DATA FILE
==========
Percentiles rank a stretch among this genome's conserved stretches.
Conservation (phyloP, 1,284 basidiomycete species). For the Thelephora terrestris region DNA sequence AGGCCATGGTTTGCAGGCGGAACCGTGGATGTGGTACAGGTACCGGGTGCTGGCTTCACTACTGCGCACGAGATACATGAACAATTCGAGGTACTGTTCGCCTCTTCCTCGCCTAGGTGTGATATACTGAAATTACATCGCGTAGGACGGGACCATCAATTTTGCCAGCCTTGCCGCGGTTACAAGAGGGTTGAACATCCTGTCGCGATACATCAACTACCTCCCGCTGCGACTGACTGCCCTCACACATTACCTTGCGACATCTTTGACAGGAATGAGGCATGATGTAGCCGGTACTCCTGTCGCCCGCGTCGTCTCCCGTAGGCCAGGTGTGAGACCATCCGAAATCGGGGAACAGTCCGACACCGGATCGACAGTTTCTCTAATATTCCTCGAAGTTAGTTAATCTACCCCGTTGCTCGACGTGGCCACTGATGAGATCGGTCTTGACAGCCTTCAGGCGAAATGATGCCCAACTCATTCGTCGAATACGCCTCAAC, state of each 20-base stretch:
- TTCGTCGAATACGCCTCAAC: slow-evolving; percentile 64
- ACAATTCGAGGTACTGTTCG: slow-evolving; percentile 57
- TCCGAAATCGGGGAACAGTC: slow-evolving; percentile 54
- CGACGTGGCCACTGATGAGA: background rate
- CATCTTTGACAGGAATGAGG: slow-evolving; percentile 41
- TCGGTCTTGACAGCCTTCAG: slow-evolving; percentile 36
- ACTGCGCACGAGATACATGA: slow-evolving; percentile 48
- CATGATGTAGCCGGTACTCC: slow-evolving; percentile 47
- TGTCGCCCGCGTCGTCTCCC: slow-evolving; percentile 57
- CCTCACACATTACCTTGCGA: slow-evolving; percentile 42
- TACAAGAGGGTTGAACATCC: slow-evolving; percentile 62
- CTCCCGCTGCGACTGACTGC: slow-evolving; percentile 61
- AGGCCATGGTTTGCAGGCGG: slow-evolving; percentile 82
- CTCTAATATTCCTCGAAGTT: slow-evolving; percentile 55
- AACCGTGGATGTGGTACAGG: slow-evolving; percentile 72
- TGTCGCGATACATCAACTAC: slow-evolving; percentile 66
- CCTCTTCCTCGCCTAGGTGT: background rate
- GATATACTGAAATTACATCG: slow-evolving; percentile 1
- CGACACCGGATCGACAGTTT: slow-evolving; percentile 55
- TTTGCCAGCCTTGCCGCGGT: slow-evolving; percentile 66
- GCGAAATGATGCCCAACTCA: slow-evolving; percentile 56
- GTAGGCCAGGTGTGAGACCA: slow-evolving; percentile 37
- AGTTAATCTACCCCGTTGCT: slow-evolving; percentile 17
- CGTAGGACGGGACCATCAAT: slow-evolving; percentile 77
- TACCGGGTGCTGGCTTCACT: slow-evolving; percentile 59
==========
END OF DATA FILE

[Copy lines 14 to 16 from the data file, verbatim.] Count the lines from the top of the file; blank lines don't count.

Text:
- CTCCCGCTGCGACTGACTGC: slow-evolving; percentile 61
- AGGCCATGGTTTGCAGGCGG: slow-evolving; percentile 82
- CTCTAATATTCCTCGAAGTT: slow-evolving; percentile 55